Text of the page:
So, yesterday was our weekly “shop night” at The Ranch. These days,
it is my weekly excuse to drive the old dog. Work is just too busy to
take a day and go driving. So, I cut off early from work (1700hrs, … I
usually work till around 1900hrs) and head to the shop to swap rigs.

Last time I drove it, I needed to pull the timing lever down a skotsch
to get it to start, … timing rod too long and over-retarding. But upon
trying that again, it gave me a fight, so I took the time to reset the
timing and adjust the rod. It still is not starting super easy, like it has
in the past, but HOLY-MOLY ! … does it go like a striped ape ! There is
a tough hill for me to pull between town and home and it is the “test”
for how this thing is powering up. Used to be I was on the low pedal
half way to the top. As things got fixed and rebuilt, that low pedal
moment has inched to the top and to a point where I do not need it,
although I am getting down to a speed near where I would need to
put my foot down. This time I flew up the hill and actually had to
throttle back to keep from getting up on two wheels in the corners !

Had it out again for a quick run tonight and again, it performed with
power like it has never shown before. On the flat, I broke 40 and minor
hills were barely noticeable. I seem to have found the power curve.
Not sure what I did, or if I can repeat it. Now, to get that easy start
or free starts …

When I started messing with T’s a local guy who belongs to a T club contacted me and offered help if I had any questions. He has saved me an enormous amount of time, aggravation, and money by answering my simple questions. He test drove my TT after I got it running. He told me what I needed to do and still answers questions when I call him, which is sometimes once a week. The problem is that when you start out you don’t know what is normal or what obviously (to someone experienced) needs adjusting. You need to find someone in your area like that to give you a little guidance. If you can get someone knowledgeable to drive your TT they could give you a lot of insight.

It is probably worth your time to try this:

That’s great advice, and something I am well connected on. I
live near, and regularly converse with the guys at the Antique
Auto Ranch. But I still like to reach out and get a wider spread
of ideas.

Another reason for the post was to spur conversation to help
build up more participation on this site. I am sure there are
plenty of other T owners that might find discussion about chasing
the “sweet spot” useful and interesting.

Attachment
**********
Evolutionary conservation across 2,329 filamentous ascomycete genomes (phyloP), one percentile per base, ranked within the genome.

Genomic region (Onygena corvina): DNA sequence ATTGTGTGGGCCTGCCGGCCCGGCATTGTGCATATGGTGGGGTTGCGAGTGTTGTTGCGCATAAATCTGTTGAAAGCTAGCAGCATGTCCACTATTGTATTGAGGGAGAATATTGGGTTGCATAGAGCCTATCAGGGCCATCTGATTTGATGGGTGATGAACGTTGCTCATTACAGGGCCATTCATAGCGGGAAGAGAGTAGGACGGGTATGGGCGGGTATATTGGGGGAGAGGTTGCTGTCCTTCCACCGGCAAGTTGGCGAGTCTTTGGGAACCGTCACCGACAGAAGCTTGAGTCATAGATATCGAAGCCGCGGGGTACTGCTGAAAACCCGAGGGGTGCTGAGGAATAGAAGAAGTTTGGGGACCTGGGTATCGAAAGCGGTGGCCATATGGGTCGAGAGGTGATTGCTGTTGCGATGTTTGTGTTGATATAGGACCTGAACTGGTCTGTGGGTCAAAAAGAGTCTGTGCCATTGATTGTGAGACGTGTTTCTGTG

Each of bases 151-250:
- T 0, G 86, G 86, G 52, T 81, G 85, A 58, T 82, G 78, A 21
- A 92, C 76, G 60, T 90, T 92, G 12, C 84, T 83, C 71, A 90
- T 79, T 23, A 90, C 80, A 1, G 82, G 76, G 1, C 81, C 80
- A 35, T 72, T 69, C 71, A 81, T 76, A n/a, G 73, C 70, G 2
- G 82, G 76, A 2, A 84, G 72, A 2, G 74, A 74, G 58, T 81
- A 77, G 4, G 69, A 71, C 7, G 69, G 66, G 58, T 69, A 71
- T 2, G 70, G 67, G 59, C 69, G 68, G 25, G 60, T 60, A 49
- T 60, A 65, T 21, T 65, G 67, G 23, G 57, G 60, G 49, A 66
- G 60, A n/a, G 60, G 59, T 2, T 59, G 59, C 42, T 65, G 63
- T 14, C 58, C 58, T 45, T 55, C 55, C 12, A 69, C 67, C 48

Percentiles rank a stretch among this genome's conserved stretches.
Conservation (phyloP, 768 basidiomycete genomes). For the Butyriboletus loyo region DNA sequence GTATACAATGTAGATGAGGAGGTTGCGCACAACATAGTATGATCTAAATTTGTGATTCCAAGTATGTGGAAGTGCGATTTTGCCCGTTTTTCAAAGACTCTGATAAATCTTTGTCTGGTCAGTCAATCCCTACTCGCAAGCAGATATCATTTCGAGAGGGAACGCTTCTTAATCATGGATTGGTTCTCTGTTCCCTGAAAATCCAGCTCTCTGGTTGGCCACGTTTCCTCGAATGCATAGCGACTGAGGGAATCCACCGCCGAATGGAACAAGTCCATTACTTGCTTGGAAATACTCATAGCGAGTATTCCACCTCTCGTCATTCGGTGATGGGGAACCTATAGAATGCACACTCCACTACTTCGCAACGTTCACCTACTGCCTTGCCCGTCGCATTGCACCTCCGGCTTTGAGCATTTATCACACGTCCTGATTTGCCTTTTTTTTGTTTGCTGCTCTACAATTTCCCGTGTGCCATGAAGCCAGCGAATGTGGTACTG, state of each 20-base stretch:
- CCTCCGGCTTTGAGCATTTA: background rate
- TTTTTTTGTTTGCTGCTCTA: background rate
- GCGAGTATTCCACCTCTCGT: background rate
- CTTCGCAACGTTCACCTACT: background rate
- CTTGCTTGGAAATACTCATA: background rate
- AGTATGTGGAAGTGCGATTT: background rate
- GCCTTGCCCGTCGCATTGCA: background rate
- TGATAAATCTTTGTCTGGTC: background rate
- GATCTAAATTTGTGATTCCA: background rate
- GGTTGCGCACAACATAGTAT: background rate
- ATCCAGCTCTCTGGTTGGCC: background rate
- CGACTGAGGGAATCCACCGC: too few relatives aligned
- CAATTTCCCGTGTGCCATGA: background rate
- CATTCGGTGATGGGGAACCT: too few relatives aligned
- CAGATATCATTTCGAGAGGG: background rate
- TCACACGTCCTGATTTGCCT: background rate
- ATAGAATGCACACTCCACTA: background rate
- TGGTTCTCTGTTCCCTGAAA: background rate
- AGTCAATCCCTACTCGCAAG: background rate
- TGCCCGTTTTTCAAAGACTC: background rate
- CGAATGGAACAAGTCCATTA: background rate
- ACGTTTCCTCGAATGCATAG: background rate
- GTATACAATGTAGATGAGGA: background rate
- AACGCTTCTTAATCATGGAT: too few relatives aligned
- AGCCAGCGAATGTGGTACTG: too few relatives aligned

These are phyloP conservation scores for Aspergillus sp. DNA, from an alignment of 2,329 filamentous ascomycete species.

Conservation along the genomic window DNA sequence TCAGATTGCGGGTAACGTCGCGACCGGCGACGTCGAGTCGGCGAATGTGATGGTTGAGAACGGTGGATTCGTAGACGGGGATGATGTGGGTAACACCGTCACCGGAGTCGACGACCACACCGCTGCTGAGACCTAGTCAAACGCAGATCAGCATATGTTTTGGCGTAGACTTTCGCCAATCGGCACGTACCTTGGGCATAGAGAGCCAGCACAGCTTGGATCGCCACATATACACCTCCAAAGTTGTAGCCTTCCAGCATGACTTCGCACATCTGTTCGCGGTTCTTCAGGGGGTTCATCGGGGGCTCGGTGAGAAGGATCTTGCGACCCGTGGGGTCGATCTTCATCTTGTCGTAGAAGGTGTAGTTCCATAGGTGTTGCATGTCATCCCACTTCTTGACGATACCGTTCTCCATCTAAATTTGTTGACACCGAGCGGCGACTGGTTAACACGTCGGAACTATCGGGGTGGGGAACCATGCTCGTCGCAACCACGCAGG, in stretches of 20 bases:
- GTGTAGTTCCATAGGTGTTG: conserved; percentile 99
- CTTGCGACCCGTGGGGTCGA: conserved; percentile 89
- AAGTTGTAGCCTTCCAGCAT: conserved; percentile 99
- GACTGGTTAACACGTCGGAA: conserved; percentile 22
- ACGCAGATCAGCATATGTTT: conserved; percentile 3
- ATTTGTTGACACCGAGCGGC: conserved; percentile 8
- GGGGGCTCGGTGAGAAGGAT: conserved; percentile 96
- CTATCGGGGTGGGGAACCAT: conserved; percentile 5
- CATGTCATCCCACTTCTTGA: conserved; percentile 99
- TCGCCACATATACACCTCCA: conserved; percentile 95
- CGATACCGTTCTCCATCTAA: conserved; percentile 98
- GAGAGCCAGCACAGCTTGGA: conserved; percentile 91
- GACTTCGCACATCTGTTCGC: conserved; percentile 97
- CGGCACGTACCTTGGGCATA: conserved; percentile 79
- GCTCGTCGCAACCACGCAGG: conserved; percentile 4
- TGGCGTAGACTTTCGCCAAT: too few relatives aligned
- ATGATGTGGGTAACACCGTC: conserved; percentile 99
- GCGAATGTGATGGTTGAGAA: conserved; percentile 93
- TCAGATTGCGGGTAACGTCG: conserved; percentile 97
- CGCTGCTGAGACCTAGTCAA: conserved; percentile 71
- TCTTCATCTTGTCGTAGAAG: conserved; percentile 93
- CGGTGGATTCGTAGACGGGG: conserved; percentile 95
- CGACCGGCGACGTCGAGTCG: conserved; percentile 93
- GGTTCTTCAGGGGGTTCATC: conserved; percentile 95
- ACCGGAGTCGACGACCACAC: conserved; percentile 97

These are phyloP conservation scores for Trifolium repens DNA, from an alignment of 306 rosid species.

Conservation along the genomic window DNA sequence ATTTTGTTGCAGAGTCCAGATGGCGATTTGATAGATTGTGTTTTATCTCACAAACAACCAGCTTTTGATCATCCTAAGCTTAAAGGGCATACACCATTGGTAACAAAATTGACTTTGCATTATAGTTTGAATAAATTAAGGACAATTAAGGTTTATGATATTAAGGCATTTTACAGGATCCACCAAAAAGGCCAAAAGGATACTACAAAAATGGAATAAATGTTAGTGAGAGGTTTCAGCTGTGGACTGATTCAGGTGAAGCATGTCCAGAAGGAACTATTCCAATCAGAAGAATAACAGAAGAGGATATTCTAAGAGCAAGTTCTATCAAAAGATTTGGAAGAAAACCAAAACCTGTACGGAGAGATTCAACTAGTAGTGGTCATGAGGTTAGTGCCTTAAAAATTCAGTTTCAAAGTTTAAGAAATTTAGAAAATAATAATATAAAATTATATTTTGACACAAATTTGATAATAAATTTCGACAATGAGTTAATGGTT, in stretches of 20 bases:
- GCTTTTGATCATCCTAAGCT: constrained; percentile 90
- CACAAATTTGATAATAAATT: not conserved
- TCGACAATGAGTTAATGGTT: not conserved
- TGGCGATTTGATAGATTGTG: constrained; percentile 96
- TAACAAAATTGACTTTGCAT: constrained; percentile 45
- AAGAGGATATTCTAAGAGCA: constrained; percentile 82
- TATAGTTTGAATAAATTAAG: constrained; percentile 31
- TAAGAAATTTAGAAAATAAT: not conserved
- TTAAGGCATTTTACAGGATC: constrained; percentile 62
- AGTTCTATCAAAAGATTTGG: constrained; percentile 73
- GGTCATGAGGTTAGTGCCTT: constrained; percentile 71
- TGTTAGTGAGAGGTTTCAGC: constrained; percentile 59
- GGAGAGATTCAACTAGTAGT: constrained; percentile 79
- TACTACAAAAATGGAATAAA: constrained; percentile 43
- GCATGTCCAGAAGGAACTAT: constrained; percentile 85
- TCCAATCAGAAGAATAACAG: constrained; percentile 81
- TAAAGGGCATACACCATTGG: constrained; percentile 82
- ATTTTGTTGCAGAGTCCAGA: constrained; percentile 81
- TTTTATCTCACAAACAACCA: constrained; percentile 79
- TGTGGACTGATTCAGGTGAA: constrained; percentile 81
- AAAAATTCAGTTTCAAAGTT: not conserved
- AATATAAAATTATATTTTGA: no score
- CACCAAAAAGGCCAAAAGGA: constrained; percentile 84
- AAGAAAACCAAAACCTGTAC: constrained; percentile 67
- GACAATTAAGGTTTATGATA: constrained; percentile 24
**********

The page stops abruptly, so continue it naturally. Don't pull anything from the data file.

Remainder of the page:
OK, you got me. Remind me not to respond to your future posts as if you are serious.

Well, I am serious. If you (or anyone else) has methods for
dialing in a T to run and start at that “sweet spot”, I (and probably
others) would love to hear your thoughts. Afterall, sharing stuff
like this is what makes a good forum, right ?

The next tech article will be “How to set timing on your Model T Ford”

Sounds great. I hope you will share insights on going beyond
simple timing to include finding that “sweet spot”. Thanks.

Trying to get in as much driving time as the waning days of decent
weather dwindle down. Took the old dog to the Tuesday night shop
gathering at the Ranch with the intention of trimming brush and
trees in the wrecking yard, but felt the truck was not running right
and thought I’d do a quick timer adjustment before going out back
with my pruning tools. One thing led to another and I never did anything
but work on the truck for the rest of the night. Doing the usual
positioning of the crank to TDC to set my timing, I rolled the timer
around to get buzz at the coil/s and backed it off. The buzz went
into a cat-n-mouse game of being there, then not being there, to
vanishing altogether. This has been frustrating problem several times
now this season. The coil box is rebuilt and solid/tight, the coils
rebuilt and testing excellent, yet the buzz disappears and then re-
appears in a completely different adjustment. I know what everyone
is saying … must be a carburator problem ! :laughing:

Stormo suggested I build up my coil contacts with a little solder, so
we gave that a whirl. I may never get those coils back out of that
box, they are so tight now. The old dog has started and run reliably
since, but I feel it is dogged, … like I need to find that “sweet spot”
again. Two weeks ago it was pounding up hills effortlessly and really
spunky. Now, it is solid and reliable, but lacks the power it had before.

Not sure how to dial this in.

You mention intermittent coils don’t buzz as the problem - if that is the case here is an easy way to find out where those problems are coming from.

Connect a jumper wire to a grounding point on the engine. I use one of the nuts on the manifold clamps. With the key turned to “BAT” position the engine so that no coils are buzzing. Then touch each of the coil box upper contacts (yellow arrows) with the jumper.

If you don’t get a buzz from one or more of the coils then your troubles are within the coil box, or related to the coil itself.

If you do get a buzz from each of the coils then your troubles are either the timer or the wiring from the timer to the coil box.

As mentioned, we felt there might be some wiggle room on the coil
contacts and added a little solder pool, filing them flat to get max contact.
That seems to be working. The truck fires right up and runs well, …
just not with the power it can have. But I may never get those coils back
out of the box !!!

Still, with the timing feeling really right, as it responds on the lever
quadrant, that spunky, powerful “sweet spot” is just not there.

Here is what I am driving at … only been doing this T thing for 3
years. Whatever I do in life, I like to master it and not feel like I am
facing “black holes” of mystery that might leave me stranded. I’d
like to learn whatever process those more wise in T stuff do to dial
in that sweet spot.